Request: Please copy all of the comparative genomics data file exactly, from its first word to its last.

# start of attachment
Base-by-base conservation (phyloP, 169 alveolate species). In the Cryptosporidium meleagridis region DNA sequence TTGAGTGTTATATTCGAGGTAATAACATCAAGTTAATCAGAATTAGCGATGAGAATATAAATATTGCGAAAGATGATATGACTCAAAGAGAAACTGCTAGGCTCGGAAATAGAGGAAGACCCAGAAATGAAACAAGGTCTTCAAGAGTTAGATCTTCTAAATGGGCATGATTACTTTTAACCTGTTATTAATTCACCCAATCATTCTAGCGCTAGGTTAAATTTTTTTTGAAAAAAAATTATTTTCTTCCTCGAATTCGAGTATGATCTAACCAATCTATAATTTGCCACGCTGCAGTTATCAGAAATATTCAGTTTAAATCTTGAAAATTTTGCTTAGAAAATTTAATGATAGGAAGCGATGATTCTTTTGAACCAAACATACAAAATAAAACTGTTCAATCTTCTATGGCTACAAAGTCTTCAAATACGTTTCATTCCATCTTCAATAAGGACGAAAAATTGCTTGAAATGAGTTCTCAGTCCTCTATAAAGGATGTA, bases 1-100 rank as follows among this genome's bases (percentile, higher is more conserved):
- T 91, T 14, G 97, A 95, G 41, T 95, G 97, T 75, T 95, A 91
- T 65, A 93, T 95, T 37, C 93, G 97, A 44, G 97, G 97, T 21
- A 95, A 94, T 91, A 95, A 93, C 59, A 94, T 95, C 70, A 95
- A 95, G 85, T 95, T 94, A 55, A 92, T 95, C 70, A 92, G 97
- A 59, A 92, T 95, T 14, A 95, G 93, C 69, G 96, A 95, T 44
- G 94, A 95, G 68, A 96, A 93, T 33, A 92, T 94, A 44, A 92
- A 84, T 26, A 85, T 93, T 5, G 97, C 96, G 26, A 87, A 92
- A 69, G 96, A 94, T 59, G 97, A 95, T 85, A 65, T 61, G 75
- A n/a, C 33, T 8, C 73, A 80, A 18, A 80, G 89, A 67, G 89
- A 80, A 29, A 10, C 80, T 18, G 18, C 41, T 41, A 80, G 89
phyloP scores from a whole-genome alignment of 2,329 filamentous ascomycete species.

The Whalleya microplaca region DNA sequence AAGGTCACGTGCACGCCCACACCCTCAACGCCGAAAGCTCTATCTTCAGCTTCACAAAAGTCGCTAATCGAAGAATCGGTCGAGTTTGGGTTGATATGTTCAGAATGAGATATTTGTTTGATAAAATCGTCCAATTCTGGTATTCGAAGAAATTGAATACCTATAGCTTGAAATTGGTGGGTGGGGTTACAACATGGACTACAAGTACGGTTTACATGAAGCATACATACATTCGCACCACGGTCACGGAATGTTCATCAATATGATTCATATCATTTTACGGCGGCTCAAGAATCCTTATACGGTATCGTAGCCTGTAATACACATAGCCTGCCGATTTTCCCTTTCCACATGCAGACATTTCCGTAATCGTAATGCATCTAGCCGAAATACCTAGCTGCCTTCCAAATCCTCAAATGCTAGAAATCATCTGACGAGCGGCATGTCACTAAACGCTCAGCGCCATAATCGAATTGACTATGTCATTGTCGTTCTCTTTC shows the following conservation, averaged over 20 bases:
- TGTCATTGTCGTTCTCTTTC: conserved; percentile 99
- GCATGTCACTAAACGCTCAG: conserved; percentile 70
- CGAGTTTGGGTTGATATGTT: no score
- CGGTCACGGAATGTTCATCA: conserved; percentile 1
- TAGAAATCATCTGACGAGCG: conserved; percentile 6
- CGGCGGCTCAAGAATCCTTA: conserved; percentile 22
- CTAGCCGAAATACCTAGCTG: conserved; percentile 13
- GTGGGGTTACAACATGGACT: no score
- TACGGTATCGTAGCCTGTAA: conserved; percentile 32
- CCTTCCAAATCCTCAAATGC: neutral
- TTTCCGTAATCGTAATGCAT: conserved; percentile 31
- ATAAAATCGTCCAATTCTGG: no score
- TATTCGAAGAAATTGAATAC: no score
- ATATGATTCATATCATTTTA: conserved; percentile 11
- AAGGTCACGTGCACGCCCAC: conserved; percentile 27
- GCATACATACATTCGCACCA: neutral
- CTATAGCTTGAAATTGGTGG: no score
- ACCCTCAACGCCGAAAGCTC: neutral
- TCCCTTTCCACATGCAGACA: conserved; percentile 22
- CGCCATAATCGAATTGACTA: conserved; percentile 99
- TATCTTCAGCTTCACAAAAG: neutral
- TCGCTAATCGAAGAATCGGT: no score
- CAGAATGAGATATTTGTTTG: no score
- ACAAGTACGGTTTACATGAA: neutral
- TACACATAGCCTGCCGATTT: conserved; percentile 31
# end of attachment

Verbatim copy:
Base-by-base conservation (phyloP, 169 alveolate species). In the Cryptosporidium meleagridis region DNA sequence TTGAGTGTTATATTCGAGGTAATAACATCAAGTTAATCAGAATTAGCGATGAGAATATAAATATTGCGAAAGATGATATGACTCAAAGAGAAACTGCTAGGCTCGGAAATAGAGGAAGACCCAGAAATGAAACAAGGTCTTCAAGAGTTAGATCTTCTAAATGGGCATGATTACTTTTAACCTGTTATTAATTCACCCAATCATTCTAGCGCTAGGTTAAATTTTTTTTGAAAAAAAATTATTTTCTTCCTCGAATTCGAGTATGATCTAACCAATCTATAATTTGCCACGCTGCAGTTATCAGAAATATTCAGTTTAAATCTTGAAAATTTTGCTTAGAAAATTTAATGATAGGAAGCGATGATTCTTTTGAACCAAACATACAAAATAAAACTGTTCAATCTTCTATGGCTACAAAGTCTTCAAATACGTTTCATTCCATCTTCAATAAGGACGAAAAATTGCTTGAAATGAGTTCTCAGTCCTCTATAAAGGATGTA, bases 1-100 rank as follows among this genome's bases (percentile, higher is more conserved):
- T 91, T 14, G 97, A 95, G 41, T 95, G 97, T 75, T 95, A 91
- T 65, A 93, T 95, T 37, C 93, G 97, A 44, G 97, G 97, T 21
- A 95, A 94, T 91, A 95, A 93, C 59, A 94, T 95, C 70, A 95
- A 95, G 85, T 95, T 94, A 55, A 92, T 95, C 70, A 92, G 97
- A 59, A 92, T 95, T 14, A 95, G 93, C 69, G 96, A 95, T 44
- G 94, A 95, G 68, A 96, A 93, T 33, A 92, T 94, A 44, A 92
- A 84, T 26, A 85, T 93, T 5, G 97, C 96, G 26, A 87, A 92
- A 69, G 96, A 94, T 59, G 97, A 95, T 85, A 65, T 61, G 75
- A n/a, C 33, T 8, C 73, A 80, A 18, A 80, G 89, A 67, G 89
- A 80, A 29, A 10, C 80, T 18, G 18, C 41, T 41, A 80, G 89
phyloP scores from a whole-genome alignment of 2,329 filamentous ascomycete species.

The Whalleya microplaca region DNA sequence AAGGTCACGTGCACGCCCACACCCTCAACGCCGAAAGCTCTATCTTCAGCTTCACAAAAGTCGCTAATCGAAGAATCGGTCGAGTTTGGGTTGATATGTTCAGAATGAGATATTTGTTTGATAAAATCGTCCAATTCTGGTATTCGAAGAAATTGAATACCTATAGCTTGAAATTGGTGGGTGGGGTTACAACATGGACTACAAGTACGGTTTACATGAAGCATACATACATTCGCACCACGGTCACGGAATGTTCATCAATATGATTCATATCATTTTACGGCGGCTCAAGAATCCTTATACGGTATCGTAGCCTGTAATACACATAGCCTGCCGATTTTCCCTTTCCACATGCAGACATTTCCGTAATCGTAATGCATCTAGCCGAAATACCTAGCTGCCTTCCAAATCCTCAAATGCTAGAAATCATCTGACGAGCGGCATGTCACTAAACGCTCAGCGCCATAATCGAATTGACTATGTCATTGTCGTTCTCTTTC shows the following conservation, averaged over 20 bases:
- TGTCATTGTCGTTCTCTTTC: conserved; percentile 99
- GCATGTCACTAAACGCTCAG: conserved; percentile 70
- CGAGTTTGGGTTGATATGTT: no score
- CGGTCACGGAATGTTCATCA: conserved; percentile 1
- TAGAAATCATCTGACGAGCG: conserved; percentile 6
- CGGCGGCTCAAGAATCCTTA: conserved; percentile 22
- CTAGCCGAAATACCTAGCTG: conserved; percentile 13
- GTGGGGTTACAACATGGACT: no score
- TACGGTATCGTAGCCTGTAA: conserved; percentile 32
- CCTTCCAAATCCTCAAATGC: neutral
- TTTCCGTAATCGTAATGCAT: conserved; percentile 31
- ATAAAATCGTCCAATTCTGG: no score
- TATTCGAAGAAATTGAATAC: no score
- ATATGATTCATATCATTTTA: conserved; percentile 11
- AAGGTCACGTGCACGCCCAC: conserved; percentile 27
- GCATACATACATTCGCACCA: neutral
- CTATAGCTTGAAATTGGTGG: no score
- ACCCTCAACGCCGAAAGCTC: neutral
- TCCCTTTCCACATGCAGACA: conserved; percentile 22
- CGCCATAATCGAATTGACTA: conserved; percentile 99
- TATCTTCAGCTTCACAAAAG: neutral
- TCGCTAATCGAAGAATCGGT: no score
- CAGAATGAGATATTTGTTTG: no score
- ACAAGTACGGTTTACATGAA: neutral
- TACACATAGCCTGCCGATTT: conserved; percentile 31